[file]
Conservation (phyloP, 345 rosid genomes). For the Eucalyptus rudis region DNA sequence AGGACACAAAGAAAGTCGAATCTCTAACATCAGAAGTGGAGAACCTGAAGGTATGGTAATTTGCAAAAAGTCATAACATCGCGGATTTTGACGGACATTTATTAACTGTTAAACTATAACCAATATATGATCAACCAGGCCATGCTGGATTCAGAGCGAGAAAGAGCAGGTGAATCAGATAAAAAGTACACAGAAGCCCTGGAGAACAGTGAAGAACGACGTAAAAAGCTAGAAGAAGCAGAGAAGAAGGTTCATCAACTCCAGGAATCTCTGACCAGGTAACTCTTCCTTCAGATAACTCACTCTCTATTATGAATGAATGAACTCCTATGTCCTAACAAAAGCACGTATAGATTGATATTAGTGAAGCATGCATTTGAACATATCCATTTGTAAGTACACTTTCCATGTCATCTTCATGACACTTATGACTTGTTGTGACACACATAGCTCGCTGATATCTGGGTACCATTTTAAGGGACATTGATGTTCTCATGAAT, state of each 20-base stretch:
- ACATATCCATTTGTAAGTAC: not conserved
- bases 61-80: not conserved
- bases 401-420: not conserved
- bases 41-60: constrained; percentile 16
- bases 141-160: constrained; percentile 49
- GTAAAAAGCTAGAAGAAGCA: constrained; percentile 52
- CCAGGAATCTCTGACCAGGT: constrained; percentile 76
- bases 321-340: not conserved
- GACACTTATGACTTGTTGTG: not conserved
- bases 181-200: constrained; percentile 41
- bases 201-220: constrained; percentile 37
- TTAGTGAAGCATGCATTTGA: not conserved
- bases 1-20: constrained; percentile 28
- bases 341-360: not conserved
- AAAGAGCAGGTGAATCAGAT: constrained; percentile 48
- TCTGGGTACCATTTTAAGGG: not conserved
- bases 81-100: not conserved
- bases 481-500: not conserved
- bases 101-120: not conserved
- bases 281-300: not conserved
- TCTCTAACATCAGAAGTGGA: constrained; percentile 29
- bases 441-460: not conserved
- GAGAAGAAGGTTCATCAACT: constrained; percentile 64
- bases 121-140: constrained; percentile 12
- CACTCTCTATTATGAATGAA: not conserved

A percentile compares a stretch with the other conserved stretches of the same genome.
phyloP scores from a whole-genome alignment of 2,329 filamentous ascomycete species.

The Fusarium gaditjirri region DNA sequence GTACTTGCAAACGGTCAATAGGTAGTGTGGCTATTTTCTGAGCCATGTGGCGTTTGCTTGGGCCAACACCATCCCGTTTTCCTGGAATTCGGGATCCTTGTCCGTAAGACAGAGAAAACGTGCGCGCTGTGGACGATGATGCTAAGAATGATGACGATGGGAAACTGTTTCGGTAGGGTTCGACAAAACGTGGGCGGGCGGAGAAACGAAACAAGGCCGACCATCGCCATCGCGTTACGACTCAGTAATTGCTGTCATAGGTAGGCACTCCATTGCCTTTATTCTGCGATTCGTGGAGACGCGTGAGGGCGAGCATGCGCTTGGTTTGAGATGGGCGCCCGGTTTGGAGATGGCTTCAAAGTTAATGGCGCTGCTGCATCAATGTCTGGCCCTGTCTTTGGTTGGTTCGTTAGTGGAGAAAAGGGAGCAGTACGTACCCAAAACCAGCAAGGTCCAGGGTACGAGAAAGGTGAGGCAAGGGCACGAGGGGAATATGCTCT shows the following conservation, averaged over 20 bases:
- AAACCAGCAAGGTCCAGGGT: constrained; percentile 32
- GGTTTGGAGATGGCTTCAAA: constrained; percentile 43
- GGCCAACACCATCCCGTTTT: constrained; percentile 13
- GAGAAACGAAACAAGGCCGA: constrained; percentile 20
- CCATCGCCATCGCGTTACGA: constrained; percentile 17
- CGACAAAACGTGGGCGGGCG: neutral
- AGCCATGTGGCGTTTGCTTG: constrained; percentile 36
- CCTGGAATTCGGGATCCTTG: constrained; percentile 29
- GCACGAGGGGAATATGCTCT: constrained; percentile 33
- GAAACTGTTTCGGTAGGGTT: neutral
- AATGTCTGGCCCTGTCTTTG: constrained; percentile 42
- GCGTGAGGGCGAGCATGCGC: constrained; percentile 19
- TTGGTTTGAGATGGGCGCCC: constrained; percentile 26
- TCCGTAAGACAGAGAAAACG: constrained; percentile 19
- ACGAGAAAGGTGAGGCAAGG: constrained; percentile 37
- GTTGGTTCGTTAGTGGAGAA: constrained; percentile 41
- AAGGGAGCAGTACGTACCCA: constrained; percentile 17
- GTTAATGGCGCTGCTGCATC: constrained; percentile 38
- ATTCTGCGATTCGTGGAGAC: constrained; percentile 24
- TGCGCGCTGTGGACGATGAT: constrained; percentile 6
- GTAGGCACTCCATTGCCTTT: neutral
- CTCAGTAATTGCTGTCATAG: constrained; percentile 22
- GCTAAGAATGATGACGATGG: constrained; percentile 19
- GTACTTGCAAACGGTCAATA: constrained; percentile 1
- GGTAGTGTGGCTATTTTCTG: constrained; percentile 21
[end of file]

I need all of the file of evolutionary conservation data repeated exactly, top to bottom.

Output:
Conservation (phyloP, 345 rosid genomes). For the Eucalyptus rudis region DNA sequence AGGACACAAAGAAAGTCGAATCTCTAACATCAGAAGTGGAGAACCTGAAGGTATGGTAATTTGCAAAAAGTCATAACATCGCGGATTTTGACGGACATTTATTAACTGTTAAACTATAACCAATATATGATCAACCAGGCCATGCTGGATTCAGAGCGAGAAAGAGCAGGTGAATCAGATAAAAAGTACACAGAAGCCCTGGAGAACAGTGAAGAACGACGTAAAAAGCTAGAAGAAGCAGAGAAGAAGGTTCATCAACTCCAGGAATCTCTGACCAGGTAACTCTTCCTTCAGATAACTCACTCTCTATTATGAATGAATGAACTCCTATGTCCTAACAAAAGCACGTATAGATTGATATTAGTGAAGCATGCATTTGAACATATCCATTTGTAAGTACACTTTCCATGTCATCTTCATGACACTTATGACTTGTTGTGACACACATAGCTCGCTGATATCTGGGTACCATTTTAAGGGACATTGATGTTCTCATGAAT, state of each 20-base stretch:
- ACATATCCATTTGTAAGTAC: not conserved
- bases 61-80: not conserved
- bases 401-420: not conserved
- bases 41-60: constrained; percentile 16
- bases 141-160: constrained; percentile 49
- GTAAAAAGCTAGAAGAAGCA: constrained; percentile 52
- CCAGGAATCTCTGACCAGGT: constrained; percentile 76
- bases 321-340: not conserved
- GACACTTATGACTTGTTGTG: not conserved
- bases 181-200: constrained; percentile 41
- bases 201-220: constrained; percentile 37
- TTAGTGAAGCATGCATTTGA: not conserved
- bases 1-20: constrained; percentile 28
- bases 341-360: not conserved
- AAAGAGCAGGTGAATCAGAT: constrained; percentile 48
- TCTGGGTACCATTTTAAGGG: not conserved
- bases 81-100: not conserved
- bases 481-500: not conserved
- bases 101-120: not conserved
- bases 281-300: not conserved
- TCTCTAACATCAGAAGTGGA: constrained; percentile 29
- bases 441-460: not conserved
- GAGAAGAAGGTTCATCAACT: constrained; percentile 64
- bases 121-140: constrained; percentile 12
- CACTCTCTATTATGAATGAA: not conserved

A percentile compares a stretch with the other conserved stretches of the same genome.
phyloP scores from a whole-genome alignment of 2,329 filamentous ascomycete species.

The Fusarium gaditjirri region DNA sequence GTACTTGCAAACGGTCAATAGGTAGTGTGGCTATTTTCTGAGCCATGTGGCGTTTGCTTGGGCCAACACCATCCCGTTTTCCTGGAATTCGGGATCCTTGTCCGTAAGACAGAGAAAACGTGCGCGCTGTGGACGATGATGCTAAGAATGATGACGATGGGAAACTGTTTCGGTAGGGTTCGACAAAACGTGGGCGGGCGGAGAAACGAAACAAGGCCGACCATCGCCATCGCGTTACGACTCAGTAATTGCTGTCATAGGTAGGCACTCCATTGCCTTTATTCTGCGATTCGTGGAGACGCGTGAGGGCGAGCATGCGCTTGGTTTGAGATGGGCGCCCGGTTTGGAGATGGCTTCAAAGTTAATGGCGCTGCTGCATCAATGTCTGGCCCTGTCTTTGGTTGGTTCGTTAGTGGAGAAAAGGGAGCAGTACGTACCCAAAACCAGCAAGGTCCAGGGTACGAGAAAGGTGAGGCAAGGGCACGAGGGGAATATGCTCT shows the following conservation, averaged over 20 bases:
- AAACCAGCAAGGTCCAGGGT: constrained; percentile 32
- GGTTTGGAGATGGCTTCAAA: constrained; percentile 43
- GGCCAACACCATCCCGTTTT: constrained; percentile 13
- GAGAAACGAAACAAGGCCGA: constrained; percentile 20
- CCATCGCCATCGCGTTACGA: constrained; percentile 17
- CGACAAAACGTGGGCGGGCG: neutral
- AGCCATGTGGCGTTTGCTTG: constrained; percentile 36
- CCTGGAATTCGGGATCCTTG: constrained; percentile 29
- GCACGAGGGGAATATGCTCT: constrained; percentile 33
- GAAACTGTTTCGGTAGGGTT: neutral
- AATGTCTGGCCCTGTCTTTG: constrained; percentile 42
- GCGTGAGGGCGAGCATGCGC: constrained; percentile 19
- TTGGTTTGAGATGGGCGCCC: constrained; percentile 26
- TCCGTAAGACAGAGAAAACG: constrained; percentile 19
- ACGAGAAAGGTGAGGCAAGG: constrained; percentile 37
- GTTGGTTCGTTAGTGGAGAA: constrained; percentile 41
- AAGGGAGCAGTACGTACCCA: constrained; percentile 17
- GTTAATGGCGCTGCTGCATC: constrained; percentile 38
- ATTCTGCGATTCGTGGAGAC: constrained; percentile 24
- TGCGCGCTGTGGACGATGAT: constrained; percentile 6
- GTAGGCACTCCATTGCCTTT: neutral
- CTCAGTAATTGCTGTCATAG: constrained; percentile 22
- GCTAAGAATGATGACGATGG: constrained; percentile 19
- GTACTTGCAAACGGTCAATA: constrained; percentile 1
- GGTAGTGTGGCTATTTTCTG: constrained; percentile 21